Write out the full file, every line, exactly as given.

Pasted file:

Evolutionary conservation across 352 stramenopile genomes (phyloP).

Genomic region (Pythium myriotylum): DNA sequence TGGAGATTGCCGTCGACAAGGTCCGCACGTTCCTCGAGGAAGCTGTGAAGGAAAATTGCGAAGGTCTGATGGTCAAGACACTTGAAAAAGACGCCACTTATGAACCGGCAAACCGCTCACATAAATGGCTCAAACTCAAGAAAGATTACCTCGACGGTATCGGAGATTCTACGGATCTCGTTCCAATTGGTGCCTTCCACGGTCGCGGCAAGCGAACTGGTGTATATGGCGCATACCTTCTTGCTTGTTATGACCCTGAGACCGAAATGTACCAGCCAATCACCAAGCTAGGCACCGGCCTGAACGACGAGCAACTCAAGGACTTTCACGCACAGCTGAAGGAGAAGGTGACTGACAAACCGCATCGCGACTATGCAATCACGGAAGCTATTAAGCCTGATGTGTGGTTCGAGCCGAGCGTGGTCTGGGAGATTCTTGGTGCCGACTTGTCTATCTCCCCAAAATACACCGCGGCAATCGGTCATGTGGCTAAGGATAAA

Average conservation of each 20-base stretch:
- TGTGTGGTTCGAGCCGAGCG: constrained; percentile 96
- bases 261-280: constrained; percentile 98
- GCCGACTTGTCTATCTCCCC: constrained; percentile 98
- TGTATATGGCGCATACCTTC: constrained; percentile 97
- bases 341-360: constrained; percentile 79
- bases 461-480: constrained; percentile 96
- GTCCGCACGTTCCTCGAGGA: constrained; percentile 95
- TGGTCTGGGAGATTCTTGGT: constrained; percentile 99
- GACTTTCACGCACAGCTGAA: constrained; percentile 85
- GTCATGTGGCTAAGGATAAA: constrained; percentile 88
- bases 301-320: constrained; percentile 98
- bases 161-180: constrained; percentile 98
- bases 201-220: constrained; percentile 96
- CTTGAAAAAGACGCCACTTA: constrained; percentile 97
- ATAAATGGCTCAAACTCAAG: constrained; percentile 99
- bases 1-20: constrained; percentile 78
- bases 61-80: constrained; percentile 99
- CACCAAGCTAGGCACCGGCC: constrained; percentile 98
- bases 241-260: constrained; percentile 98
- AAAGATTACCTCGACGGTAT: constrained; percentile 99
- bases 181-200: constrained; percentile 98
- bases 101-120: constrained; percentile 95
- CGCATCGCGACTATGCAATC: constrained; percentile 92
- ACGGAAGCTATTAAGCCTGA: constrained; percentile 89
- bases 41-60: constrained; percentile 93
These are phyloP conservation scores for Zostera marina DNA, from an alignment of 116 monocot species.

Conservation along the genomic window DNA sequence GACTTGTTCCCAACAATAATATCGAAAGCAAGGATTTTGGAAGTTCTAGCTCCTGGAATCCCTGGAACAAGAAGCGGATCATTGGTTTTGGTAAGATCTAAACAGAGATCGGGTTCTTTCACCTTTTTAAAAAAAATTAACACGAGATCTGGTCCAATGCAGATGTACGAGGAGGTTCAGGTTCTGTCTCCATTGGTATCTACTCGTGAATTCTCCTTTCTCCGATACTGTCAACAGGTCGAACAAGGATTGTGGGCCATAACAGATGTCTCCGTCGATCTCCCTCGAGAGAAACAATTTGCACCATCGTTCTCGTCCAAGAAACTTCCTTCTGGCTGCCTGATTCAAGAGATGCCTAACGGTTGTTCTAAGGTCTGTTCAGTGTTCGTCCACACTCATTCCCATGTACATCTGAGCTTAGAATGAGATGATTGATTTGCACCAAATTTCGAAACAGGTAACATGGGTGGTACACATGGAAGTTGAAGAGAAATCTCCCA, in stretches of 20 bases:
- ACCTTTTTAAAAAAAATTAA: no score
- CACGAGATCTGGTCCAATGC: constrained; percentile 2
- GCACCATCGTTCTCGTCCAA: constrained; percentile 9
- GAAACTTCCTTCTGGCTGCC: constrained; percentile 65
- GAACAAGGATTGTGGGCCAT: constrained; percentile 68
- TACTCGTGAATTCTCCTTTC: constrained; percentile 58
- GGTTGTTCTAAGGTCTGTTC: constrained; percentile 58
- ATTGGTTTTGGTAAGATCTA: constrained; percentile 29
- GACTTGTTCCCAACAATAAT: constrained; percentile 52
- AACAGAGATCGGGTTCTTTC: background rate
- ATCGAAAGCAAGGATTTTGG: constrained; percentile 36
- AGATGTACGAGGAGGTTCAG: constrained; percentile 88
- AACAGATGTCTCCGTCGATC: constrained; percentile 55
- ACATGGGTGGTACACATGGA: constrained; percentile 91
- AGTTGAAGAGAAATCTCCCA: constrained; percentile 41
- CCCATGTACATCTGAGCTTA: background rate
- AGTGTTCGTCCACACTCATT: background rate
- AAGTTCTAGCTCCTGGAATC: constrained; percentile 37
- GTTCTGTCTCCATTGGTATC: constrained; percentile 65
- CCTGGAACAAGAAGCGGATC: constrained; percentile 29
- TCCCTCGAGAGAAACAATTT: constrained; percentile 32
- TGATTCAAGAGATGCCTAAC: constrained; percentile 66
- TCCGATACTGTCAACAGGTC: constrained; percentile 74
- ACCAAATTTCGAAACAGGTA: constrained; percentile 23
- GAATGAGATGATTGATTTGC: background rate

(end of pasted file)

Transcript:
Evolutionary conservation across 352 stramenopile genomes (phyloP).

Genomic region (Pythium myriotylum): DNA sequence TGGAGATTGCCGTCGACAAGGTCCGCACGTTCCTCGAGGAAGCTGTGAAGGAAAATTGCGAAGGTCTGATGGTCAAGACACTTGAAAAAGACGCCACTTATGAACCGGCAAACCGCTCACATAAATGGCTCAAACTCAAGAAAGATTACCTCGACGGTATCGGAGATTCTACGGATCTCGTTCCAATTGGTGCCTTCCACGGTCGCGGCAAGCGAACTGGTGTATATGGCGCATACCTTCTTGCTTGTTATGACCCTGAGACCGAAATGTACCAGCCAATCACCAAGCTAGGCACCGGCCTGAACGACGAGCAACTCAAGGACTTTCACGCACAGCTGAAGGAGAAGGTGACTGACAAACCGCATCGCGACTATGCAATCACGGAAGCTATTAAGCCTGATGTGTGGTTCGAGCCGAGCGTGGTCTGGGAGATTCTTGGTGCCGACTTGTCTATCTCCCCAAAATACACCGCGGCAATCGGTCATGTGGCTAAGGATAAA

Average conservation of each 20-base stretch:
- TGTGTGGTTCGAGCCGAGCG: constrained; percentile 96
- bases 261-280: constrained; percentile 98
- GCCGACTTGTCTATCTCCCC: constrained; percentile 98
- TGTATATGGCGCATACCTTC: constrained; percentile 97
- bases 341-360: constrained; percentile 79
- bases 461-480: constrained; percentile 96
- GTCCGCACGTTCCTCGAGGA: constrained; percentile 95
- TGGTCTGGGAGATTCTTGGT: constrained; percentile 99
- GACTTTCACGCACAGCTGAA: constrained; percentile 85
- GTCATGTGGCTAAGGATAAA: constrained; percentile 88
- bases 301-320: constrained; percentile 98
- bases 161-180: constrained; percentile 98
- bases 201-220: constrained; percentile 96
- CTTGAAAAAGACGCCACTTA: constrained; percentile 97
- ATAAATGGCTCAAACTCAAG: constrained; percentile 99
- bases 1-20: constrained; percentile 78
- bases 61-80: constrained; percentile 99
- CACCAAGCTAGGCACCGGCC: constrained; percentile 98
- bases 241-260: constrained; percentile 98
- AAAGATTACCTCGACGGTAT: constrained; percentile 99
- bases 181-200: constrained; percentile 98
- bases 101-120: constrained; percentile 95
- CGCATCGCGACTATGCAATC: constrained; percentile 92
- ACGGAAGCTATTAAGCCTGA: constrained; percentile 89
- bases 41-60: constrained; percentile 93
These are phyloP conservation scores for Zostera marina DNA, from an alignment of 116 monocot species.

Conservation along the genomic window DNA sequence GACTTGTTCCCAACAATAATATCGAAAGCAAGGATTTTGGAAGTTCTAGCTCCTGGAATCCCTGGAACAAGAAGCGGATCATTGGTTTTGGTAAGATCTAAACAGAGATCGGGTTCTTTCACCTTTTTAAAAAAAATTAACACGAGATCTGGTCCAATGCAGATGTACGAGGAGGTTCAGGTTCTGTCTCCATTGGTATCTACTCGTGAATTCTCCTTTCTCCGATACTGTCAACAGGTCGAACAAGGATTGTGGGCCATAACAGATGTCTCCGTCGATCTCCCTCGAGAGAAACAATTTGCACCATCGTTCTCGTCCAAGAAACTTCCTTCTGGCTGCCTGATTCAAGAGATGCCTAACGGTTGTTCTAAGGTCTGTTCAGTGTTCGTCCACACTCATTCCCATGTACATCTGAGCTTAGAATGAGATGATTGATTTGCACCAAATTTCGAAACAGGTAACATGGGTGGTACACATGGAAGTTGAAGAGAAATCTCCCA, in stretches of 20 bases:
- ACCTTTTTAAAAAAAATTAA: no score
- CACGAGATCTGGTCCAATGC: constrained; percentile 2
- GCACCATCGTTCTCGTCCAA: constrained; percentile 9
- GAAACTTCCTTCTGGCTGCC: constrained; percentile 65
- GAACAAGGATTGTGGGCCAT: constrained; percentile 68
- TACTCGTGAATTCTCCTTTC: constrained; percentile 58
- GGTTGTTCTAAGGTCTGTTC: constrained; percentile 58
- ATTGGTTTTGGTAAGATCTA: constrained; percentile 29
- GACTTGTTCCCAACAATAAT: constrained; percentile 52
- AACAGAGATCGGGTTCTTTC: background rate
- ATCGAAAGCAAGGATTTTGG: constrained; percentile 36
- AGATGTACGAGGAGGTTCAG: constrained; percentile 88
- AACAGATGTCTCCGTCGATC: constrained; percentile 55
- ACATGGGTGGTACACATGGA: constrained; percentile 91
- AGTTGAAGAGAAATCTCCCA: constrained; percentile 41
- CCCATGTACATCTGAGCTTA: background rate
- AGTGTTCGTCCACACTCATT: background rate
- AAGTTCTAGCTCCTGGAATC: constrained; percentile 37
- GTTCTGTCTCCATTGGTATC: constrained; percentile 65
- CCTGGAACAAGAAGCGGATC: constrained; percentile 29
- TCCCTCGAGAGAAACAATTT: constrained; percentile 32
- TGATTCAAGAGATGCCTAAC: constrained; percentile 66
- TCCGATACTGTCAACAGGTC: constrained; percentile 74
- ACCAAATTTCGAAACAGGTA: constrained; percentile 23
- GAATGAGATGATTGATTTGC: background rate